States Can’t Really Overrule Obama on Guns, But They’re Certainly Trying

Missouri nearly passed a law this week exempting guns in the state from federal rules, but experts say the nullification movement isn't legally sound

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Orlin Wagner / AP

Participants gather for a rally to override Gov. Jay Nixon's veto of a gun bill on the south lawn of the Missouri State Capital in Jefferson City, Mo., Sept. 11, 2013

Throughout the day on Sept. 11, the Missouri General Assembly voted to override the 33 vetoes issued this year by Democratic Governor Jay Nixon. One by one vetoes fell, as the Republican-controlled legislature marshaled a two-thirds majority to overcome the governor’s objections. Conventional wisdom held that the Second Amendment Preservation Act, a controversial measure that would nullify some federal gun laws in the state and make it a crime for federal agents to enforce those laws, would survive Nixon’s veto. But the override failed by a single vote in the senate. And in the end, it may not have even mattered.

Laws prohibiting enforcement of federal gun statues are on the books across the border in Kansas and in Montana, as well as Alaska, Arizona, Idaho, South Dakota, Tennessee and Utah. Kansas’s Second Amendment Protection Act, which Gov. Sam Brownback signed into law in April, says that firearms manufactured in the state that have not left the state’s borders are exempt from federal rules. Montana’s Firearms Freedom Act, which went into effect in October 2009, also argues that firearms manufactured in the state are not part of interstate commerce and therefore not subject to federal control.

Similar bills have appeared in more than a dozen states in recent years, popping up in Colorado, Louisiana, Nebraska, and South Carolina. According to interviews with sponsors of such bills in Pennsylvania, Oklahoma and Virginia, many state lawmakers were concerned with President Obama’s push for new gun control measures and saw these laws as a way to protect their citizens from what they consider government overreach.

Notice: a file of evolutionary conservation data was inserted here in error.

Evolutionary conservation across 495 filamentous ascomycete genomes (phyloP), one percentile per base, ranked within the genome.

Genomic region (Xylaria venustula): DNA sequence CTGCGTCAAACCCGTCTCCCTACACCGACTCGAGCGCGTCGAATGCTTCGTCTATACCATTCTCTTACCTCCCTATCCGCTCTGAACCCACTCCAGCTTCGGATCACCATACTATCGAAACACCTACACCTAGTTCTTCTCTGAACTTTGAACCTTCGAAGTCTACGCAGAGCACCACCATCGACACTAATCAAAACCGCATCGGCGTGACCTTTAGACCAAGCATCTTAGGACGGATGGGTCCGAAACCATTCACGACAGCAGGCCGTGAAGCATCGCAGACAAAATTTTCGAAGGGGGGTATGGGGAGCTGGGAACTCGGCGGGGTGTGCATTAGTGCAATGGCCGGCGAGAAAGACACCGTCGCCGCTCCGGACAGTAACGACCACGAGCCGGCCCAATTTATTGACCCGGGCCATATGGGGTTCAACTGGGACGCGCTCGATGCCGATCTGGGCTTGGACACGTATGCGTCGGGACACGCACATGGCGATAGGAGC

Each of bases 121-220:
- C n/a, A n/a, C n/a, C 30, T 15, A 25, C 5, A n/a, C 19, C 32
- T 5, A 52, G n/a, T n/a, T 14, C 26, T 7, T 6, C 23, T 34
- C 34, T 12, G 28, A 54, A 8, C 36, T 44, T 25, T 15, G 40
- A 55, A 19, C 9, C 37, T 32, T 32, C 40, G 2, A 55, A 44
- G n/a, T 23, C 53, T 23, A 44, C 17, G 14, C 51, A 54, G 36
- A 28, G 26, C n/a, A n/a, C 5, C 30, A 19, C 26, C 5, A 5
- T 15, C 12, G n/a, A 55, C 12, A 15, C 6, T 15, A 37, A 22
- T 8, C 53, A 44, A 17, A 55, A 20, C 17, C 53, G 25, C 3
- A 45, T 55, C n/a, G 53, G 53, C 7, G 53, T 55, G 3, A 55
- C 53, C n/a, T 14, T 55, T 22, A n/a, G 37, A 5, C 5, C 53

“To some extent, those laws can be seen as a kind of civil disobedience, a form of dramatized protest saying the federal government shouldn’t be doing what it’s going,” says Gregory Magrarian, an expert in constitutional law at Washington University School of Law in St. Louis. “Sometimes nullification statutes are symbolic in their intent.” In the eight states where gun nullification are on the books, there is little evidence that they would survive a legal challenge.

The Montana law already met a major legal blow. In 2009, Montanan Gary Marbut sued to be able to make and sell his .22 caliber rifle, the “Montana Buckaroo”, without federal interference. The Ninth Circuit Court ruled on Aug. 29  of this year that federal laws requiring licensing fees and government inspections preempt Montana’s law. “[E]ven if Marbut never sells the Buckaroo outside of Montana, Congress could rationally conclude that unlicensed firearms would make their way into the interstate market,” Judge Richard R. Clifton wrote for the three-judge panel, citing the 10th Amendment’s so-called Commerce Clause. Mabut said he will appeal the decision to the Supreme Court.

When Nixon vetoed Missouri’s nullification law, he cited a different rule: the Constitution’s Supremacy Clause, which gives precedence to the laws of the nation over those of respective states. The Supreme Court has routinely ruled in favor of the federal government on supremacy issues, and several legal experts who spoke with TIME said that nullification laws will probably not survive future court cases.

But that doesn’t mean states will stop trying. “Historically, nullification laws have been enacted at various points in time,” says Richard Levy, professor of constitutional law at the University of Kansas. “A lot of time when there are controversies and there’s an ideological polarization, nullification laws crop up, but historically they’ve never worked.”

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